Iowa Writers' Workshop

A The Dey House.
Dey House at the Writers' Workshop

The Program in Creative Writing, more commonly known as the Iowa Writers' Workshop, at the University of Iowa in Iowa City, Iowa, is a much-celebrated[1] graduate-level creative writing program in the United States. Writer Lan Samantha Chang is its director. Graduates earn a Master of Fine Arts (MFA) degree in English.


The program began in 1936 with the gathering of poets and fiction writers under the direction of Wilbur Schramm.

The workshop's second director from 1941–1965 was Cedar Rapids, Iowa, native Paul Engle. Under his tenure, the Writers’ Workshop became a national landmark. He successfully secured donations for the workshop from the business community for about 20 years, including locals such as Maytag and Quaker Oats, as well as U.S. Steel and Reader’s Digest.[2] Between 1953 and 1956, the Rockefeller Foundation donated $40,000. Henry Luce, the publisher of TIME and Life magazines, and Gardner Cowles, Jr. (1903–1985), who published Look magazine, provided publicity for the workshop's events.

From 1965–1969, the workshop had several different directors. John Leggett was the director from 1969–86 and attracted writers such as T.C. Boyle, Ethan Canin, Michael Cunningham, Gail Godwin, Denis Johnson, and Jane Smiley.[3]

From 1987 until his death in 2005, Frank Conroy directed the workshop and was Engle's longest lasting successor. Lan Samantha Chang is the director as of 2014.


The Program in Creative Writing, at the University of Iowa in Iowa City, Iowa, is more commonly known as the Iowa Writers' Workshop[1] graduate-level creative writing program in the United States.

Graduates earn a Master of Fine Arts (MFA) degree in English. Iowa has the oldest creative writing program in the country offering an MFA credential.[4]

Faculty and alumni

The workshop is staffed by three permanent and several visiting faculty.

Curriculum and courses

The program's curriculum requires students to take a small number of classes each semester, including the Graduate Fiction Workshop or Graduate Poetry Workshop itself, and one or two additional literature seminars. The modest requirements are intended to prepare the student for the realities of professional writing, where self-discipline is paramount. The graduate workshop courses meet weekly. Before each three-hour class, a small number of students submit material for critical reading by their peers. The class itself consists of a round-table discussion during which the students and the instructor discuss each piece. The specifics of how the class is conducted vary somewhat from teacher to teacher, and between poetry and fiction workshops. The ideal result is not only that authors come away with insights into the strengths and weaknesses of their own work, but that the class as a whole derives some insight, whether general or specific, about the process of writing.[4]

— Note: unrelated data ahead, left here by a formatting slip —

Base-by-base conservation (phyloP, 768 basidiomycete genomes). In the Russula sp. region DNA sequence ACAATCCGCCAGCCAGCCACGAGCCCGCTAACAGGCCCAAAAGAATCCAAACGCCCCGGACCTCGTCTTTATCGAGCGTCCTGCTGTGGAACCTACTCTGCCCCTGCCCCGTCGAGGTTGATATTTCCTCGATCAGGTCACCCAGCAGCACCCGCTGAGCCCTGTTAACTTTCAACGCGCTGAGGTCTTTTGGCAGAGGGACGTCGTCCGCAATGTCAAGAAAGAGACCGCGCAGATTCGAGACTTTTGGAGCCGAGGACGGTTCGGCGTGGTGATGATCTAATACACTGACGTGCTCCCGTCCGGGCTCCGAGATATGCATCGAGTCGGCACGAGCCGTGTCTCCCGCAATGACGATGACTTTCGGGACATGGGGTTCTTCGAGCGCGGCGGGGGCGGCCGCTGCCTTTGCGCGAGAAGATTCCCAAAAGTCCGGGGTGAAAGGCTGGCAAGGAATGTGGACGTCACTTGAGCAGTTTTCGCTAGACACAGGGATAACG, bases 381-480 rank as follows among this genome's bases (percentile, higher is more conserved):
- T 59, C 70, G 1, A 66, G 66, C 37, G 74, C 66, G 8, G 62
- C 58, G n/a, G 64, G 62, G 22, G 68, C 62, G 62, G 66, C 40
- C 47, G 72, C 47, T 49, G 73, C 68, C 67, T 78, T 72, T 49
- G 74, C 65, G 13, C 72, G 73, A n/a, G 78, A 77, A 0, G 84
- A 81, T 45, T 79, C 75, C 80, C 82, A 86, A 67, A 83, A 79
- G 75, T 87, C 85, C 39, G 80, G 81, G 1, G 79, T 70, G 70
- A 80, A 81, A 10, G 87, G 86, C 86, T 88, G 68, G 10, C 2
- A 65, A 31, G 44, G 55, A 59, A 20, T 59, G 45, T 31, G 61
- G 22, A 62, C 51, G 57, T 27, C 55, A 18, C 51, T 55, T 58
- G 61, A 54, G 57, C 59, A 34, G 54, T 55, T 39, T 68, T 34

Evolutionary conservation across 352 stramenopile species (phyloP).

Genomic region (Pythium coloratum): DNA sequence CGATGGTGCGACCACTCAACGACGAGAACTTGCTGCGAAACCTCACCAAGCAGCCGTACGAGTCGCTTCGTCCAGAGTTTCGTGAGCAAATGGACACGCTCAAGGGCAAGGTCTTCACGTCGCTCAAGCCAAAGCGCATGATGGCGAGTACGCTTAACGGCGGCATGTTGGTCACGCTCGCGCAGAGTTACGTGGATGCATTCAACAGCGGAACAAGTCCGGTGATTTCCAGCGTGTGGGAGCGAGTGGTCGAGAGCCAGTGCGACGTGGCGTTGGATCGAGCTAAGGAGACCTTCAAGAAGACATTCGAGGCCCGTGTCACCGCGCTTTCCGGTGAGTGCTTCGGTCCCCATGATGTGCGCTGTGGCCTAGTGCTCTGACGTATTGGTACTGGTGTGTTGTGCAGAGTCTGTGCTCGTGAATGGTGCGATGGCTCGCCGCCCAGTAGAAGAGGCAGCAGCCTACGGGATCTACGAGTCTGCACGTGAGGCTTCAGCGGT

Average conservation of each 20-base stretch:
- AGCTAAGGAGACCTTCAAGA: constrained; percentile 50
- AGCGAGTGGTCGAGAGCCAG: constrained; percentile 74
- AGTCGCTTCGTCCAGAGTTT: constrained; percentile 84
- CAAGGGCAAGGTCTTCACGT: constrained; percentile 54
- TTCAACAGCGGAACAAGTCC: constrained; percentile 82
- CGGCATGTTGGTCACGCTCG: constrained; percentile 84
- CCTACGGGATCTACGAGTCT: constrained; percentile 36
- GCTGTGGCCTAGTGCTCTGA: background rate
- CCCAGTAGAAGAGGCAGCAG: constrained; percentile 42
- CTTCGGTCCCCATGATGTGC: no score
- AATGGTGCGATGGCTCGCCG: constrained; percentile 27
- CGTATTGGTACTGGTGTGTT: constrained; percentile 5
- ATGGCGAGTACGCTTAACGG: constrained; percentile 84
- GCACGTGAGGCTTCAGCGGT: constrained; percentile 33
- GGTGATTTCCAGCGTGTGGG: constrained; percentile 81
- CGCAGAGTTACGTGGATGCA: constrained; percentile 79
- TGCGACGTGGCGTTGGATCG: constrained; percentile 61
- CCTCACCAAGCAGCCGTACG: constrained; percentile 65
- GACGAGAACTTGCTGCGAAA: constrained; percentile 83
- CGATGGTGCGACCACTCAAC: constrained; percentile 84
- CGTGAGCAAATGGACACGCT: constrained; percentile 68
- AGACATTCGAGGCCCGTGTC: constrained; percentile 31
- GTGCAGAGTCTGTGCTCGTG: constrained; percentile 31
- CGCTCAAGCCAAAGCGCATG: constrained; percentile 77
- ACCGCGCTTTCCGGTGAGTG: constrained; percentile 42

In 2003, the workshop received a National Humanities Medal from the National Endowment for the Humanities. It was the first medal awarded to a university and only the second given to an institution rather than an individual.[5]

Pulitzer Prizes won by graduates and faculty

As of 2010, Iowa Writers' Workshop alumni won 17 Pulitzer Prizes, as well as numerous National Book Awards and other literary honors. Six U.S. Poets Laureate have been graduates of the workshop, including the current U.S. Poet Laureate, Charles Wright. Faculty and graduates affiliated with the Iowa Writers' Workshop have won 28 Pulitzer Prizes, including 16 won by graduates since 1947, and graduates and faculty of the University of Iowa have won over 40.[6]




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  1. 1 2 Edward J. Delaney (August 2007). "Where Great Writers are Made". The Atlantic.
  2. Bennett, Eric (10 February 2014). "How Iowa Flattened Literature". MFA vs. NYC: The Two Cultures of American Fiction. Faber and Faber and n+1. Retrieved 2 April 2014.
  3. John McMurtrie (26 January 2015). "John Leggett, former director of Iowa Writers' Workshop, dies at 97". SF Chronicle. Retrieved 31 January 2015.
  4. 1 2 Maureen Howard (May 25, 1986). "Can Writing Be Taught in Iowa?". The New York Times.
  5. "About the Workshop". University of Iowa Writer's Workshop.
  6. "Pulitzer Prizes Awarded to UI Faculty Members or Alumni". University of Iowa.

External links

Coordinates: 41°40′01″N 91°32′06″W / 41.667°N 91.535°W / 41.667; -91.535

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